Posted at 8:29 PM on January 19, 2012
by John Birge
Filed under: The blog
Art museums have always appealed to the eye. Many appeal to the ear as well with music concerts. This Sunday, the North Dakota Art Museum offers both, with an unusual recital.
This young violinist appeared up in the New York Times Style section last year; his name is Hahn-Bin, and you can check him out here:
Or is that just Grace Jones?
What's your take on this Xtreme dress-up stuff? Isn't there enough distracting superficiality in the world already? Hahn-Bin, your teacher Itzhak Perlman never needed to act like Lady Gaga to get his point across.
Then again, perhaps Gypsy was right: Ya Gotta Have a Gimmick:
Happy New Year to all the fans of Classical Minnesota Public Radio! This is my first blog post as the Artist in Residence for MPR. It is an honor for me to contribute and be part of such an influential organization.
This residency is important to me primarily because I have the opportunity to participate in and lead educational activities at local schools. I look forward to expressing my views on the importance of music and the arts. Since I was young, I have been blessed to be involved in classical music. Fortunately, I have had a talent that has helped carry my passion for the violin. During this residency, my hope is to help every young person I collaborate with to discover his or her passions.
The beginning of my residency at MPR started this past August, when I performed an opening recital at the MacPhail Center for Music. Furthermore, I spent three days in the studios at MPR recording a CD that MPR will be producing. As I recorded, I felt as if I could express feelings and emotions that I have experienced in my life. I strongly believe that this is how one connects to a listener through a recording. I recorded works by Bach, Brahms, Tchaikovsky, Prokofiev, and Ravel. This was a lot of repertoire, but I feel confident that it brings a variety of sounds and color to the listener. This was a special experience for me mainly because this was my first time making a professional recording. At the start of the New Year, I returned to MPR to do some editing and other work in the studio. This also contributed to the rich learning opportunity I had.
What a journey! I can confidently say that this has turned out to be an extremely positive experience. As you can imagine, all of this wouldn't have been possible without the help of MANY people at MPR. So, here is a BIG thank you to you all!
Well, that's it for now! I am humbled and I look forward to continue on this voyage with all of you! Thank you and may the New Year present us with prosperous opportunities!
Posted at 12:29 PM on January 19, 2012
by Samuel Kjellberg
When you reach these moments in your past take out the stacks of old papers, assignments and arts and crafts projects and look at them. How do you feel about these now that all this time has past? Did you know anything then that you don't know now? Or did you NOT know anything that you DO know now?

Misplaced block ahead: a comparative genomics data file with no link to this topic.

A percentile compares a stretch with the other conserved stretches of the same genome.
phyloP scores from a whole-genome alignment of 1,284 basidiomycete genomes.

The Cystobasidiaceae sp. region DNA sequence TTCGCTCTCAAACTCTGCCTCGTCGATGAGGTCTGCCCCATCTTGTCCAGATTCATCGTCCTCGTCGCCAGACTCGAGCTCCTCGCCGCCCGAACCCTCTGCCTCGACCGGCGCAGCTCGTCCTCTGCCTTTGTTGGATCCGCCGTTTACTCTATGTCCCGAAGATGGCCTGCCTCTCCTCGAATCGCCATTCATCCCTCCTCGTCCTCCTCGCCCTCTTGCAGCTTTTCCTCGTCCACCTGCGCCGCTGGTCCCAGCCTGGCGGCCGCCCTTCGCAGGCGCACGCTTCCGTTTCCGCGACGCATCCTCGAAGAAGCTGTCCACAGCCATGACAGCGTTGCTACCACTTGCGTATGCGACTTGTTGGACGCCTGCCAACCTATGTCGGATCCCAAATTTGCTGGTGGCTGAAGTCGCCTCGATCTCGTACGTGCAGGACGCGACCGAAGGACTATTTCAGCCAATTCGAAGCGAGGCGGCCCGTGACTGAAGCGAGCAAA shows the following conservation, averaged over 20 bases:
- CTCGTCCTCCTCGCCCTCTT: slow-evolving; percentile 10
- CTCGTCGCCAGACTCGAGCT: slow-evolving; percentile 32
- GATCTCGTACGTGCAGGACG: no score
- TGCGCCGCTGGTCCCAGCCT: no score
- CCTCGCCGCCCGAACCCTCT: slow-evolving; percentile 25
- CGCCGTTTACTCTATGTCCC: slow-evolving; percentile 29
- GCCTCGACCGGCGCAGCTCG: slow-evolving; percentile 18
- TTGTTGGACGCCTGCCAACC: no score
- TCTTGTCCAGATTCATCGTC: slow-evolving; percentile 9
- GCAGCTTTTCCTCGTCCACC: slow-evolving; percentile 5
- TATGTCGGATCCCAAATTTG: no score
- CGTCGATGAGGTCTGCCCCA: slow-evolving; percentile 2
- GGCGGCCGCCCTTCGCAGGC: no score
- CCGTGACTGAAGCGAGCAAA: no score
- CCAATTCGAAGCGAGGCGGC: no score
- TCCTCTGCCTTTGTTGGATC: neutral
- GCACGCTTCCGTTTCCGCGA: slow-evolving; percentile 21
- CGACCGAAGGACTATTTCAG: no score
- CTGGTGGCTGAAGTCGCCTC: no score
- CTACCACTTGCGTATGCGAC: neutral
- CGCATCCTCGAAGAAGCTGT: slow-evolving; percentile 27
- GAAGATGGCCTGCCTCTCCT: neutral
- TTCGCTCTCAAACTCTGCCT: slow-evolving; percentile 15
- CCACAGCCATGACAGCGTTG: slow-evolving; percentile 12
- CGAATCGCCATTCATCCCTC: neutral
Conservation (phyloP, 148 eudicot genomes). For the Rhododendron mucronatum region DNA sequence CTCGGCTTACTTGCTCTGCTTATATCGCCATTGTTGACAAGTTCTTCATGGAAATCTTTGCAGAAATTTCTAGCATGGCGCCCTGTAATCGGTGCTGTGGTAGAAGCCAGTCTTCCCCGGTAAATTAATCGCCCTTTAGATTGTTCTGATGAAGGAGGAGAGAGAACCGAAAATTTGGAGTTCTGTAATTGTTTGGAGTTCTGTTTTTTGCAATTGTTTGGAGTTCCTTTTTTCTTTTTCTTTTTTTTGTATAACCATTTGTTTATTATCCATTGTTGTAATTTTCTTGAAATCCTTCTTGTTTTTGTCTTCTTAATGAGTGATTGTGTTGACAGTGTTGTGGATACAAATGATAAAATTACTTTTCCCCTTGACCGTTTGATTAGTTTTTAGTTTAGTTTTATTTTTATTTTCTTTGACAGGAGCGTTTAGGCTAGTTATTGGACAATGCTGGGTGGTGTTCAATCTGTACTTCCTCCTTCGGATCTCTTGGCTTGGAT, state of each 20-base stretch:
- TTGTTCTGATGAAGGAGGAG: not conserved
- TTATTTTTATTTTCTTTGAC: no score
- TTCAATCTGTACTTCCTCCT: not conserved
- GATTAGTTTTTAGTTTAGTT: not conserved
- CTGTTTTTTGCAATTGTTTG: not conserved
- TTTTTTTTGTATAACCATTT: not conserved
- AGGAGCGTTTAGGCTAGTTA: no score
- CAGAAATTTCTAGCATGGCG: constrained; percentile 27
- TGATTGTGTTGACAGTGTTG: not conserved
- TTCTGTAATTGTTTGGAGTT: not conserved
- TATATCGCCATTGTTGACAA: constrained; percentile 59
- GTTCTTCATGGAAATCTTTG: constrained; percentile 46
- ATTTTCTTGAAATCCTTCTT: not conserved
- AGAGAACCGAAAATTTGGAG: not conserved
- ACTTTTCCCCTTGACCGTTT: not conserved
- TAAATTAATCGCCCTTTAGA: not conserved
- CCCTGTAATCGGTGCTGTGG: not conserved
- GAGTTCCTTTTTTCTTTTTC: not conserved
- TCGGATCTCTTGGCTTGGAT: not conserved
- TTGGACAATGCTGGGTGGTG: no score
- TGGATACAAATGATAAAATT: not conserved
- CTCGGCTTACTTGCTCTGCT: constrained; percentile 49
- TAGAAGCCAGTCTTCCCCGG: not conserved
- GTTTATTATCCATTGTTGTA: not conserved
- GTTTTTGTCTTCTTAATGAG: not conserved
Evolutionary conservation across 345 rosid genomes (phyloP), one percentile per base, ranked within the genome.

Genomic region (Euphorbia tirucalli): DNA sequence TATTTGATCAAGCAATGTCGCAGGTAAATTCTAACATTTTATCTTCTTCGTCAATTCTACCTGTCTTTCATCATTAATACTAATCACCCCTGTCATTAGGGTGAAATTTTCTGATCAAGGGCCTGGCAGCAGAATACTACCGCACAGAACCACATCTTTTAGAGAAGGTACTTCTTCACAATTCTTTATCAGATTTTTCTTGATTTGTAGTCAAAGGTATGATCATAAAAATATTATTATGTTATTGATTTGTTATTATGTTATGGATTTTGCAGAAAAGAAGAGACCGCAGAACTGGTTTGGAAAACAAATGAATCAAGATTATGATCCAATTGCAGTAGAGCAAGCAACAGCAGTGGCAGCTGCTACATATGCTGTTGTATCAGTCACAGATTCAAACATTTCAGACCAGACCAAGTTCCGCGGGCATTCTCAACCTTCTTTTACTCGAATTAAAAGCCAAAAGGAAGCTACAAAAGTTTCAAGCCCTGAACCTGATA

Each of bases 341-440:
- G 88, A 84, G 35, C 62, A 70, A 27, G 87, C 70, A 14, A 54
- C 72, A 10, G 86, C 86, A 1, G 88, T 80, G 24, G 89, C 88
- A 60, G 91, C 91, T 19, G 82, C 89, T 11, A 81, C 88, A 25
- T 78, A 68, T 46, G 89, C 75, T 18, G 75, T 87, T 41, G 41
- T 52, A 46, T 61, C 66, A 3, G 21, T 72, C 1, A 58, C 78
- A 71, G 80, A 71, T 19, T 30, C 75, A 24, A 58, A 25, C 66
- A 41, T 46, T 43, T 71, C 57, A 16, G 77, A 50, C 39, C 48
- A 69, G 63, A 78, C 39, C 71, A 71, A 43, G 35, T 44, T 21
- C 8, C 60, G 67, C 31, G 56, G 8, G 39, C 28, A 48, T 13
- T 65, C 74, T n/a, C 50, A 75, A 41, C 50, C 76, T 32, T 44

Well, a young Johannes Brahms did something quite similar to this. Brahms began composing as early as age 11, writing what we can guess were short piano works. Upon revisiting these pieces later in his life and deciding they weren't worth saving — perhaps even a little embarrassed by his boyish compositional techniques — Brahms threw out most of these works.
However, as Brahms turned 20 he gradually started to save his boyish musical compositions after receiving notable recognition for his performing and compositions while on a concert tour with violinist Eduard Reményi where Franz Liszt read through one of his works. Later that year meeting Robert Schumann, who was impressed by his work, Brahms created a lifelong friendship with the musical duo, Robert and Clara.
Recently, while leafing though old Brahms manuscripts in the United States, British conductor and scholar Christopher Hogwood discovered a short unpublished piano work by the 20-year-old Brahms. The piece is titled Albumblatt, meaning "Album Leaf".
BBC Radio 3 has dibs on the world premiere performance, which will be broadcast on the Tom Service show sometime next month. Pianist Andras Schiff has been asked to take on such an honor while Hogwood was asked to discuss his finding.
This is significant for the obvious reason that we are talking about Johannes Brahms here, a composer with a widely performed catalogue list of grueling length! His name has been engrained in our minds as one of the foremost composers of the Western world.
This new piano piece is short, lasting only a mere two minutes in length, but will soon be a prized work amongst concert pianists.
Perhaps Brahms never intended this work to be seen, performed or published. Regardless, let us welcome this new work into the world, a work written by Brahms almost 160 years ago!